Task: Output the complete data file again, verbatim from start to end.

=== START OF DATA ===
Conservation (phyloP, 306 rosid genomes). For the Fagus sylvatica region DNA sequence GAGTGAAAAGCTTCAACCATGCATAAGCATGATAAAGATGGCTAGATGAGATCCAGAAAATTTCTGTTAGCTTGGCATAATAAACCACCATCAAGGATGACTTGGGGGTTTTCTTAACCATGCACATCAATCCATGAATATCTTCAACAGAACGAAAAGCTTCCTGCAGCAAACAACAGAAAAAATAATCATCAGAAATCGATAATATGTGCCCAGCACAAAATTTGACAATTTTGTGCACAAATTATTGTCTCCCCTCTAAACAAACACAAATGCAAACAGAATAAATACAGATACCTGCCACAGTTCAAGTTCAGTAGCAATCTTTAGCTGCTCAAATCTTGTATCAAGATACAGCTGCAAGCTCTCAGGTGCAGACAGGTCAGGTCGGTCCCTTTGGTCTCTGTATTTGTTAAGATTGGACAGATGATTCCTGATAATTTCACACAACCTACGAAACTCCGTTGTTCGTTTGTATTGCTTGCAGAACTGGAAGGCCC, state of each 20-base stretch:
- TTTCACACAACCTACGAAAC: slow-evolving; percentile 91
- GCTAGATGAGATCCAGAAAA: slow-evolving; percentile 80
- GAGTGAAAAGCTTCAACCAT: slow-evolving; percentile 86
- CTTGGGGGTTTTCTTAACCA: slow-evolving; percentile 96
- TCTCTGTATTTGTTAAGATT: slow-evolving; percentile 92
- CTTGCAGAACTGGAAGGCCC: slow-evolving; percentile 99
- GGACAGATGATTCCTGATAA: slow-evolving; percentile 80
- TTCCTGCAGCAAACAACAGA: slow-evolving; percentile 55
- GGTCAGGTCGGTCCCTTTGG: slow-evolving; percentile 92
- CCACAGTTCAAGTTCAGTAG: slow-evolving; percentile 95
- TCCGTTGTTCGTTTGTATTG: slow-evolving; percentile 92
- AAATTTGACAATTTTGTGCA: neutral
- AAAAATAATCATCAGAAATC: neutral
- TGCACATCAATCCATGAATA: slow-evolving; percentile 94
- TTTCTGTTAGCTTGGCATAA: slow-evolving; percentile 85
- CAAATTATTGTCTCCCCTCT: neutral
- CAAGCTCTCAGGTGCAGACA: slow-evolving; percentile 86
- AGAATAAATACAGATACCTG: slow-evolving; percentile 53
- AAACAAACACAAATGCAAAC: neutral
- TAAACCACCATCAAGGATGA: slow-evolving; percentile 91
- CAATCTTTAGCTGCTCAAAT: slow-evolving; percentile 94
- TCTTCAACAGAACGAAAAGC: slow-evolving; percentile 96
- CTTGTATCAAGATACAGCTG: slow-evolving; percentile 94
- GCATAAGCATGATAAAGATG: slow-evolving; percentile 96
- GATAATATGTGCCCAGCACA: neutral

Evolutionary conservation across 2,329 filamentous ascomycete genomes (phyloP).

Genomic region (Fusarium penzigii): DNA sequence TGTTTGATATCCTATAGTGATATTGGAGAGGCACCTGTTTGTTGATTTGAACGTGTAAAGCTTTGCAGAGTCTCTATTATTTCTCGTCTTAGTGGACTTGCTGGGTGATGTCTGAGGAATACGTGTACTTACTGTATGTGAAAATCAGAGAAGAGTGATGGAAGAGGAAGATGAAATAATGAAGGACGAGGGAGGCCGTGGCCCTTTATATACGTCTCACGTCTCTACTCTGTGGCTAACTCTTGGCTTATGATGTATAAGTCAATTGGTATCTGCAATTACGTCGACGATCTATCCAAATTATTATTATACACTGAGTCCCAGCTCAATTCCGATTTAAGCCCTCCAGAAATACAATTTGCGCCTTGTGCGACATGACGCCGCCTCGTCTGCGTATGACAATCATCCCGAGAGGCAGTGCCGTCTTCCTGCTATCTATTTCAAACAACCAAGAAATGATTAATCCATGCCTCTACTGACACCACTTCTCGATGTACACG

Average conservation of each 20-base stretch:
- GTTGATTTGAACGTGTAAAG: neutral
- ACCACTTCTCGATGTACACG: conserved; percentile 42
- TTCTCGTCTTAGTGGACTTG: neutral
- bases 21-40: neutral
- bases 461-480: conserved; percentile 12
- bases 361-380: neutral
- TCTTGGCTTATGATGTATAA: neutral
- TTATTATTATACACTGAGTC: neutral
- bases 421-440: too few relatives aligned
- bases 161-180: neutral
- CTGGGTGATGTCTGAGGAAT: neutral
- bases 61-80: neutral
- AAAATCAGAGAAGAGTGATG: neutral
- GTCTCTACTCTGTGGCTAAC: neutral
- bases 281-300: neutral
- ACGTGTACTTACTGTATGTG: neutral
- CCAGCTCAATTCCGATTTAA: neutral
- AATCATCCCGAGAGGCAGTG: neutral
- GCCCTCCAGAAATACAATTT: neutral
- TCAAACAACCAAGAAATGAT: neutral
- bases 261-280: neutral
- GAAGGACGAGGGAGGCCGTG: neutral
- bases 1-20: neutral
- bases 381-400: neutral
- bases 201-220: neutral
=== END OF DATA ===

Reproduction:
Conservation (phyloP, 306 rosid genomes). For the Fagus sylvatica region DNA sequence GAGTGAAAAGCTTCAACCATGCATAAGCATGATAAAGATGGCTAGATGAGATCCAGAAAATTTCTGTTAGCTTGGCATAATAAACCACCATCAAGGATGACTTGGGGGTTTTCTTAACCATGCACATCAATCCATGAATATCTTCAACAGAACGAAAAGCTTCCTGCAGCAAACAACAGAAAAAATAATCATCAGAAATCGATAATATGTGCCCAGCACAAAATTTGACAATTTTGTGCACAAATTATTGTCTCCCCTCTAAACAAACACAAATGCAAACAGAATAAATACAGATACCTGCCACAGTTCAAGTTCAGTAGCAATCTTTAGCTGCTCAAATCTTGTATCAAGATACAGCTGCAAGCTCTCAGGTGCAGACAGGTCAGGTCGGTCCCTTTGGTCTCTGTATTTGTTAAGATTGGACAGATGATTCCTGATAATTTCACACAACCTACGAAACTCCGTTGTTCGTTTGTATTGCTTGCAGAACTGGAAGGCCC, state of each 20-base stretch:
- TTTCACACAACCTACGAAAC: slow-evolving; percentile 91
- GCTAGATGAGATCCAGAAAA: slow-evolving; percentile 80
- GAGTGAAAAGCTTCAACCAT: slow-evolving; percentile 86
- CTTGGGGGTTTTCTTAACCA: slow-evolving; percentile 96
- TCTCTGTATTTGTTAAGATT: slow-evolving; percentile 92
- CTTGCAGAACTGGAAGGCCC: slow-evolving; percentile 99
- GGACAGATGATTCCTGATAA: slow-evolving; percentile 80
- TTCCTGCAGCAAACAACAGA: slow-evolving; percentile 55
- GGTCAGGTCGGTCCCTTTGG: slow-evolving; percentile 92
- CCACAGTTCAAGTTCAGTAG: slow-evolving; percentile 95
- TCCGTTGTTCGTTTGTATTG: slow-evolving; percentile 92
- AAATTTGACAATTTTGTGCA: neutral
- AAAAATAATCATCAGAAATC: neutral
- TGCACATCAATCCATGAATA: slow-evolving; percentile 94
- TTTCTGTTAGCTTGGCATAA: slow-evolving; percentile 85
- CAAATTATTGTCTCCCCTCT: neutral
- CAAGCTCTCAGGTGCAGACA: slow-evolving; percentile 86
- AGAATAAATACAGATACCTG: slow-evolving; percentile 53
- AAACAAACACAAATGCAAAC: neutral
- TAAACCACCATCAAGGATGA: slow-evolving; percentile 91
- CAATCTTTAGCTGCTCAAAT: slow-evolving; percentile 94
- TCTTCAACAGAACGAAAAGC: slow-evolving; percentile 96
- CTTGTATCAAGATACAGCTG: slow-evolving; percentile 94
- GCATAAGCATGATAAAGATG: slow-evolving; percentile 96
- GATAATATGTGCCCAGCACA: neutral

Evolutionary conservation across 2,329 filamentous ascomycete genomes (phyloP).

Genomic region (Fusarium penzigii): DNA sequence TGTTTGATATCCTATAGTGATATTGGAGAGGCACCTGTTTGTTGATTTGAACGTGTAAAGCTTTGCAGAGTCTCTATTATTTCTCGTCTTAGTGGACTTGCTGGGTGATGTCTGAGGAATACGTGTACTTACTGTATGTGAAAATCAGAGAAGAGTGATGGAAGAGGAAGATGAAATAATGAAGGACGAGGGAGGCCGTGGCCCTTTATATACGTCTCACGTCTCTACTCTGTGGCTAACTCTTGGCTTATGATGTATAAGTCAATTGGTATCTGCAATTACGTCGACGATCTATCCAAATTATTATTATACACTGAGTCCCAGCTCAATTCCGATTTAAGCCCTCCAGAAATACAATTTGCGCCTTGTGCGACATGACGCCGCCTCGTCTGCGTATGACAATCATCCCGAGAGGCAGTGCCGTCTTCCTGCTATCTATTTCAAACAACCAAGAAATGATTAATCCATGCCTCTACTGACACCACTTCTCGATGTACACG

Average conservation of each 20-base stretch:
- GTTGATTTGAACGTGTAAAG: neutral
- ACCACTTCTCGATGTACACG: conserved; percentile 42
- TTCTCGTCTTAGTGGACTTG: neutral
- bases 21-40: neutral
- bases 461-480: conserved; percentile 12
- bases 361-380: neutral
- TCTTGGCTTATGATGTATAA: neutral
- TTATTATTATACACTGAGTC: neutral
- bases 421-440: too few relatives aligned
- bases 161-180: neutral
- CTGGGTGATGTCTGAGGAAT: neutral
- bases 61-80: neutral
- AAAATCAGAGAAGAGTGATG: neutral
- GTCTCTACTCTGTGGCTAAC: neutral
- bases 281-300: neutral
- ACGTGTACTTACTGTATGTG: neutral
- CCAGCTCAATTCCGATTTAA: neutral
- AATCATCCCGAGAGGCAGTG: neutral
- GCCCTCCAGAAATACAATTT: neutral
- TCAAACAACCAAGAAATGAT: neutral
- bases 261-280: neutral
- GAAGGACGAGGGAGGCCGTG: neutral
- bases 1-20: neutral
- bases 381-400: neutral
- bases 201-220: neutral